This painting symbolizes the mirror of the soul — of consciousness — and how we relate to that which surrounds us. It is about simultaneously looking within ourselves and taking in our externalities in order to achieve balance and oneness with the universe. Even though we exist in a material world, we are capable of reaching beyond and realizing our highest and most divine ideals, and in so doing, freely transitioning between physical, ethereal and visionary realms.
The leopard in this painting symbolizes the third eye, our capability to see beyond the physical reality in front of us. It also represents the instinctual wisdom of the animal kingdom that is accessible for us to share. The circle symbolizes the material world and the wings symbolize our ability to move freely and unconstrained, and to expand our consciousness if we so choose. The woman represents the connection between all, the outstretched palms connecting with the outside world while the joined palms represent what lies within.
The title of this card - Self Portrait - informs you that you are looking at an image of yourself. You see yourself as both human, in contemplation of other worlds, and as the alert leopard - its gaze peering into your own as you share each others perceptions. The legs, or “grounding sticks”, of both figures disappear off the portrait, making each one dreamlike, with some portion of themselves hidden in mystery. If you are seeking an answer regarding the probable results of a chosen endeavor, this card is saying that your pursuit of that endeavor will yield the greatest kind of success - a greater knowledge of your authentic self. Whether or not your success will also include hoped-for goals of a more mundane nature is not yet clear, because there are choices yet to be made that will shape the course of this phase of your life.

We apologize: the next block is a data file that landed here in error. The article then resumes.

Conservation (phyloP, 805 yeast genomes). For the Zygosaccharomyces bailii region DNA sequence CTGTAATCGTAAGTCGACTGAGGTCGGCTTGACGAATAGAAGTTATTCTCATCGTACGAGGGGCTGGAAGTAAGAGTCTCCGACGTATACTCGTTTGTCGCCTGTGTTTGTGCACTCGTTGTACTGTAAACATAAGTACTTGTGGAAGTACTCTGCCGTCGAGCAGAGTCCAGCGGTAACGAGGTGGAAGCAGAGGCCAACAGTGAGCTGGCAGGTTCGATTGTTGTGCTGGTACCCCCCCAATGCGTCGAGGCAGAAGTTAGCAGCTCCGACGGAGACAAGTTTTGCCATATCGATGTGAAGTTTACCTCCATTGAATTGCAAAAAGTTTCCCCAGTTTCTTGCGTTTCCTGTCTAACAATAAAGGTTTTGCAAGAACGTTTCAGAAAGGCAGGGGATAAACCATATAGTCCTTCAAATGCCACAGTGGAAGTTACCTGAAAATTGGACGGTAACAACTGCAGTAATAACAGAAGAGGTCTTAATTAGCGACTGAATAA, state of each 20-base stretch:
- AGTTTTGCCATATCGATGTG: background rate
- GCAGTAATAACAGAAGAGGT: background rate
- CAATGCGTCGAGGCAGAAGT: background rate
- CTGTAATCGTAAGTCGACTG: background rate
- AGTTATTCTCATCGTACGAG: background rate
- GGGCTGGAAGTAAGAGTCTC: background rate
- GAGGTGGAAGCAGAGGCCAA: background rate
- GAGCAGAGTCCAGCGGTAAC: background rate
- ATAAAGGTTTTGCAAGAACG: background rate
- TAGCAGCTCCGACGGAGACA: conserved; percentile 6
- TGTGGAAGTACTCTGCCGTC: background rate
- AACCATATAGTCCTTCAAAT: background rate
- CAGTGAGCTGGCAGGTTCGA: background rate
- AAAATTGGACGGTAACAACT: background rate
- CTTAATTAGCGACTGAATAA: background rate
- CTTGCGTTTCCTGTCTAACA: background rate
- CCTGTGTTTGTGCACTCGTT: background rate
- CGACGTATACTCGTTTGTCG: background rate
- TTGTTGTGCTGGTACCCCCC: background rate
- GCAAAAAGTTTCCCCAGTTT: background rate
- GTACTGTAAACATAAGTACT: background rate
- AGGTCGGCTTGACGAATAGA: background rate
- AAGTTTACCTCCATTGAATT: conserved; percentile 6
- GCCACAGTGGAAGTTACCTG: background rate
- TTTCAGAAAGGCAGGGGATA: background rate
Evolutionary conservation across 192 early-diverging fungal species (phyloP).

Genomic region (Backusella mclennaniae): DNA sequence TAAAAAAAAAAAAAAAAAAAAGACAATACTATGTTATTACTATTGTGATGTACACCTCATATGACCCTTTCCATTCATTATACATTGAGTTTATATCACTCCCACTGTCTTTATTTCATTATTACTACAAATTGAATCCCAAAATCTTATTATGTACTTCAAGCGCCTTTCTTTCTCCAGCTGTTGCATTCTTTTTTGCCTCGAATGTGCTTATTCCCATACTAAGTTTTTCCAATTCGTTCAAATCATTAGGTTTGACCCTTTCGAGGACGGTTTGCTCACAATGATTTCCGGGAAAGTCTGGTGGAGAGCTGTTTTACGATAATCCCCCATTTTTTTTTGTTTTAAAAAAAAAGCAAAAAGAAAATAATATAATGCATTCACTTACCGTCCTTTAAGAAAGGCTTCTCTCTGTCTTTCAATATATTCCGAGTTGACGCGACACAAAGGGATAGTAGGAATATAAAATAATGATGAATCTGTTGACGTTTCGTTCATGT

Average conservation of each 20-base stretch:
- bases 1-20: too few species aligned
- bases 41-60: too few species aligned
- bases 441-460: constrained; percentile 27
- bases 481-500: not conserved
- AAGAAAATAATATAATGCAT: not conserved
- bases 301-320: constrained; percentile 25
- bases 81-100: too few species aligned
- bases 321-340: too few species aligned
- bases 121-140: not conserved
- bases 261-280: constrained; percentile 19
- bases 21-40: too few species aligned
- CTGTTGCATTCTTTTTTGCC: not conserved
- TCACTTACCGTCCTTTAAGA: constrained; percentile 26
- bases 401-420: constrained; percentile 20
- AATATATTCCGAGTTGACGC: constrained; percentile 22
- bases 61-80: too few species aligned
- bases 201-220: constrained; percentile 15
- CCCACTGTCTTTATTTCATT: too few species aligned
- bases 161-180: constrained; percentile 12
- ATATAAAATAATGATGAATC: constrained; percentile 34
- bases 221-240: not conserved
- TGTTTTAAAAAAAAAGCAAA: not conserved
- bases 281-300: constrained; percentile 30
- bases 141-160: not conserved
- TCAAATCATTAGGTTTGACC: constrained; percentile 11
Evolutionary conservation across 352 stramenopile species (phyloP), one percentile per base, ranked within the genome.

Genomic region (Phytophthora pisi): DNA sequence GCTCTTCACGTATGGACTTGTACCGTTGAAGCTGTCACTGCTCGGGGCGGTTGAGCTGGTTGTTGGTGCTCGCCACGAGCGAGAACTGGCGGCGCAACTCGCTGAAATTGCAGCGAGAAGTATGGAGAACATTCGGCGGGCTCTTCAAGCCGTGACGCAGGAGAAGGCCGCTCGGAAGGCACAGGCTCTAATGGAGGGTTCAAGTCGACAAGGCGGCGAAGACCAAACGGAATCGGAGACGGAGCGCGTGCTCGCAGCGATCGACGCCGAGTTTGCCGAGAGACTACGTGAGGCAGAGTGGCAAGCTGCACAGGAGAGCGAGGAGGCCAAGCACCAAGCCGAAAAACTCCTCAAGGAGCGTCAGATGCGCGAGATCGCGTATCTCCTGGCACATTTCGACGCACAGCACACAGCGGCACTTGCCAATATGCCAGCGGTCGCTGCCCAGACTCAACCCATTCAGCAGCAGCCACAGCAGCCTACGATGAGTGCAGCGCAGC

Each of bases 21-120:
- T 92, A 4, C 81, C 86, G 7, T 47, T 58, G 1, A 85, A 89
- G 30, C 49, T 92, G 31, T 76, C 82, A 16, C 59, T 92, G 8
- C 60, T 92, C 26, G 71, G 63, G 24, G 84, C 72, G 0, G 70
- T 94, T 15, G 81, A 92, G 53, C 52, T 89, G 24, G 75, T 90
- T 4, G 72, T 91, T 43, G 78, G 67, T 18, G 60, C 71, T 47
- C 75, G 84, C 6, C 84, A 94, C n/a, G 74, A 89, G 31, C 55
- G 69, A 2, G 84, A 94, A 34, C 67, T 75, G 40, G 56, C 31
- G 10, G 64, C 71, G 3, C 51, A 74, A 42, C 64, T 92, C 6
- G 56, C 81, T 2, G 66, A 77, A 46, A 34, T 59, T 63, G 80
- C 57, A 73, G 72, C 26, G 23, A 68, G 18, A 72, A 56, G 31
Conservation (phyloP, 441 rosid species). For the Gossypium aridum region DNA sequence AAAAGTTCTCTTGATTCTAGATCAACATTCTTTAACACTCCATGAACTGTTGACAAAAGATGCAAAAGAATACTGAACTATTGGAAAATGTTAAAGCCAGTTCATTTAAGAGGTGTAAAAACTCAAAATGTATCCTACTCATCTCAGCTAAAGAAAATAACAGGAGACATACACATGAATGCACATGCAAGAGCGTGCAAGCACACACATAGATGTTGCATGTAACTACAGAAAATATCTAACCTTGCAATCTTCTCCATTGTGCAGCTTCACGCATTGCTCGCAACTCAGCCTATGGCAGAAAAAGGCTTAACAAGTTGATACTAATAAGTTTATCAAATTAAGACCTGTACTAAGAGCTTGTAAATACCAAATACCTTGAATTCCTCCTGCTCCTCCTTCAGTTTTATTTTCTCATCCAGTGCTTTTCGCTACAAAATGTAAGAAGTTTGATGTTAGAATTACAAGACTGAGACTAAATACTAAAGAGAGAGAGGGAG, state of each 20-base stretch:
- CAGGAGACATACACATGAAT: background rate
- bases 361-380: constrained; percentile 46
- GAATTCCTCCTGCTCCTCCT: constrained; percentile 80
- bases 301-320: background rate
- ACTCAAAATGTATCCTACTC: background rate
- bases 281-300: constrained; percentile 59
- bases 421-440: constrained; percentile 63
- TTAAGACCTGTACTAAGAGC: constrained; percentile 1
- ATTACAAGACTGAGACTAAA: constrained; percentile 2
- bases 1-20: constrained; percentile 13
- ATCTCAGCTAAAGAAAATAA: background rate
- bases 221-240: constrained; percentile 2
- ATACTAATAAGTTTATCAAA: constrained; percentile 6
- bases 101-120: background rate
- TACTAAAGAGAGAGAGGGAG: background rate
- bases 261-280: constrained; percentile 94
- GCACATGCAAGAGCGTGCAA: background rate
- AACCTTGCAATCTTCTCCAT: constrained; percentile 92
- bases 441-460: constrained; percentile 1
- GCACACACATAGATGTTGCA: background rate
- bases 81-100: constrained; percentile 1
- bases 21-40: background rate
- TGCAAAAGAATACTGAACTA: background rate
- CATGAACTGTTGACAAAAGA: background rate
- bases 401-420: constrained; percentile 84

You are invited to imagine yourself as the subject, to take her place and experience what she is experiencing. She shows us where we can go and encourages us to come along. We have the choice of whether or not to go with her.
The social structure of the ancient tribes included a male leader whose job was to protect, make sure that necessities of survival like food and shelter were provided, as well as keep order among the members. Alongside the leader was a female shaman whose role it was to connect with the higher spirit of nature and receive communications from The Source. The leader consulted with the shaman and together they decided what was best for the tribe. This was the perfect and absolute balance between male and female, between heavens and earth, and between all inhabitants.
One day a tribal leader decided to replace the female with a male shaman. From that moment on the balance was upset as the leaders, instead of focusing on the good of all, began to think about power and force, acquiring greatness for themselves at the expense of others. In so doing, they destroyed the peace and harmony of coexistence. We can see this today as religions of the world that are run by men vie over power and control. Perhaps one day the shamanic female will return to her role and the peace and balance we once enjoyed will again be shared and experienced by all people.